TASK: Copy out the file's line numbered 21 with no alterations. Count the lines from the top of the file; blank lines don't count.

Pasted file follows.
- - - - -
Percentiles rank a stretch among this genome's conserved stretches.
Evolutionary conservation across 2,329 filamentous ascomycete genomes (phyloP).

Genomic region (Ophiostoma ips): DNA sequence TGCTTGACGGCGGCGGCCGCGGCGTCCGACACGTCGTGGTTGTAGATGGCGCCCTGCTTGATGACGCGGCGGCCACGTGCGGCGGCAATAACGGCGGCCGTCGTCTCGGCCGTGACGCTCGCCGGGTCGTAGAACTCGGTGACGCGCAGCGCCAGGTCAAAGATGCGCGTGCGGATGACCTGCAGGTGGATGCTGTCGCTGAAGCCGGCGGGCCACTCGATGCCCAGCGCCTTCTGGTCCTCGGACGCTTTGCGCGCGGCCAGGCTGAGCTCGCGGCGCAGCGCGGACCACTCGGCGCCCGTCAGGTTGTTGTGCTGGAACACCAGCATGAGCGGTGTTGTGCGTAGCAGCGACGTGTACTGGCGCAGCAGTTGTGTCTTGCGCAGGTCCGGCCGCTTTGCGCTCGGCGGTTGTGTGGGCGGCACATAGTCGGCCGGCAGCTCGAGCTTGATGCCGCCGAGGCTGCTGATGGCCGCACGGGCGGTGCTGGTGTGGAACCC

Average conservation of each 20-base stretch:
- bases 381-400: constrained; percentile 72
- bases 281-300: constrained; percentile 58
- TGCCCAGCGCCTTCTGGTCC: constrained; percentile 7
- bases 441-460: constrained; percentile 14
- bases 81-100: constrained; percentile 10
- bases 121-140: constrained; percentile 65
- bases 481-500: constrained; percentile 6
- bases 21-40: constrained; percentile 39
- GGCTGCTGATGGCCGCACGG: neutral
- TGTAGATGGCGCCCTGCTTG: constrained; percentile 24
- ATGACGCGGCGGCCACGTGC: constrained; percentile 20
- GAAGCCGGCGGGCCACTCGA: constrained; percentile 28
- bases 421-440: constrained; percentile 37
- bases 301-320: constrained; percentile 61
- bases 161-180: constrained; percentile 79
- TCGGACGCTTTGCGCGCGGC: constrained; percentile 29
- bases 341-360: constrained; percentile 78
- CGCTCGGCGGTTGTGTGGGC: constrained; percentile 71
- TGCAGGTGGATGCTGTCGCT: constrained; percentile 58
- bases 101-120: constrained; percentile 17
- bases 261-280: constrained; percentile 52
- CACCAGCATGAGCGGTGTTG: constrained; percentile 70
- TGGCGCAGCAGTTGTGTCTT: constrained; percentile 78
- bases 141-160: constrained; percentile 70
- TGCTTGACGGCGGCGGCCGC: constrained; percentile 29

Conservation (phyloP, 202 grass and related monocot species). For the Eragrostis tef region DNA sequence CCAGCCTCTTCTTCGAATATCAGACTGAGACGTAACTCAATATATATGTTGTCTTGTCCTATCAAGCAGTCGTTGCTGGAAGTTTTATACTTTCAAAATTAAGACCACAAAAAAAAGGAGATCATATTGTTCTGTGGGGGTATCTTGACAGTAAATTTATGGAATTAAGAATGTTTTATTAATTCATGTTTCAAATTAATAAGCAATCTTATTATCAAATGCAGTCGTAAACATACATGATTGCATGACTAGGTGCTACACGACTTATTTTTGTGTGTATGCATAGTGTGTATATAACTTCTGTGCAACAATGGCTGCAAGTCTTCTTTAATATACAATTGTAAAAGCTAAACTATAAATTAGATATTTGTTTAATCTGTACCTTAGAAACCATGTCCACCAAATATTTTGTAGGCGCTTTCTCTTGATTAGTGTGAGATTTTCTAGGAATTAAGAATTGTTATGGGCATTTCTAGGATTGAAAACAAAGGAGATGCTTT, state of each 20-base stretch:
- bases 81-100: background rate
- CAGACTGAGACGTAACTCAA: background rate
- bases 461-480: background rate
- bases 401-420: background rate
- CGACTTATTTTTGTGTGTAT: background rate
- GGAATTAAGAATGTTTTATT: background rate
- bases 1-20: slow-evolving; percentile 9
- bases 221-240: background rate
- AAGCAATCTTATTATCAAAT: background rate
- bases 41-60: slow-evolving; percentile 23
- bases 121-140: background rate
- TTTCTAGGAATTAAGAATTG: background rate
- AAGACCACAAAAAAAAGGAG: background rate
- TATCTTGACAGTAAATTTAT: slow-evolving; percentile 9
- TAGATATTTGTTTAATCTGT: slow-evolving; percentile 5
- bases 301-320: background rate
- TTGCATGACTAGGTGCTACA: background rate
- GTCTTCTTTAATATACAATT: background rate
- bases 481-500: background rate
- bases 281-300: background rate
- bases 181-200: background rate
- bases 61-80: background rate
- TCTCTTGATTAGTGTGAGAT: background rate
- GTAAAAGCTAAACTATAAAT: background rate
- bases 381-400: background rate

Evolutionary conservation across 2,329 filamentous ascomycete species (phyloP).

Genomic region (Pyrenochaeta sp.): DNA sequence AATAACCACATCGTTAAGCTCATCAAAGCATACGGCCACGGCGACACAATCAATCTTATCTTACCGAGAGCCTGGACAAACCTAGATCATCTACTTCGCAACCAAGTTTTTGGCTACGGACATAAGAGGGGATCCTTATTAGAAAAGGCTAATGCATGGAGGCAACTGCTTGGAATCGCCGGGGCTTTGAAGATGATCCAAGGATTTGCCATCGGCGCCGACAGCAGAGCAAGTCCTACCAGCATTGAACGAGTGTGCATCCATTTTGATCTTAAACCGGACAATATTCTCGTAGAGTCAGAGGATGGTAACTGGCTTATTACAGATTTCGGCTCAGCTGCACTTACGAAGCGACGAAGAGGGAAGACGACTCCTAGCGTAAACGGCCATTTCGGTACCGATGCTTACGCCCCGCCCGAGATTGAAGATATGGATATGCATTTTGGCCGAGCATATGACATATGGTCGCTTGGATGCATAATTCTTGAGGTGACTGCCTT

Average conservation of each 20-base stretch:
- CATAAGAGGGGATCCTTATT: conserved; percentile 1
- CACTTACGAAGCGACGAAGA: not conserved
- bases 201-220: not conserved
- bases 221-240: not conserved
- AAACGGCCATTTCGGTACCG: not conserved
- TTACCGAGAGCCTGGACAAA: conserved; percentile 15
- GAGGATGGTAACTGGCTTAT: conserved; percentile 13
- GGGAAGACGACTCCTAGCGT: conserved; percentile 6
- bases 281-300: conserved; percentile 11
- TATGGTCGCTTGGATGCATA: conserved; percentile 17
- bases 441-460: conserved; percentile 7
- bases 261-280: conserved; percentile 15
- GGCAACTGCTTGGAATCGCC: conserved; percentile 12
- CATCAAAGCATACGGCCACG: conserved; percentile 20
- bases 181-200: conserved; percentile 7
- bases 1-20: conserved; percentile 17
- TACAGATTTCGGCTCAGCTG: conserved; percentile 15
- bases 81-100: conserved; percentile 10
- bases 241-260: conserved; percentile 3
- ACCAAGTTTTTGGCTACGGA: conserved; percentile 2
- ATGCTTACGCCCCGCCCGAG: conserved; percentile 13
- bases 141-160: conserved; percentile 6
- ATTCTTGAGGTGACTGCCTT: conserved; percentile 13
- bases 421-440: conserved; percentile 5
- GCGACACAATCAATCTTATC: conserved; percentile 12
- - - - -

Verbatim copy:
- bases 341-360: constrained; percentile 78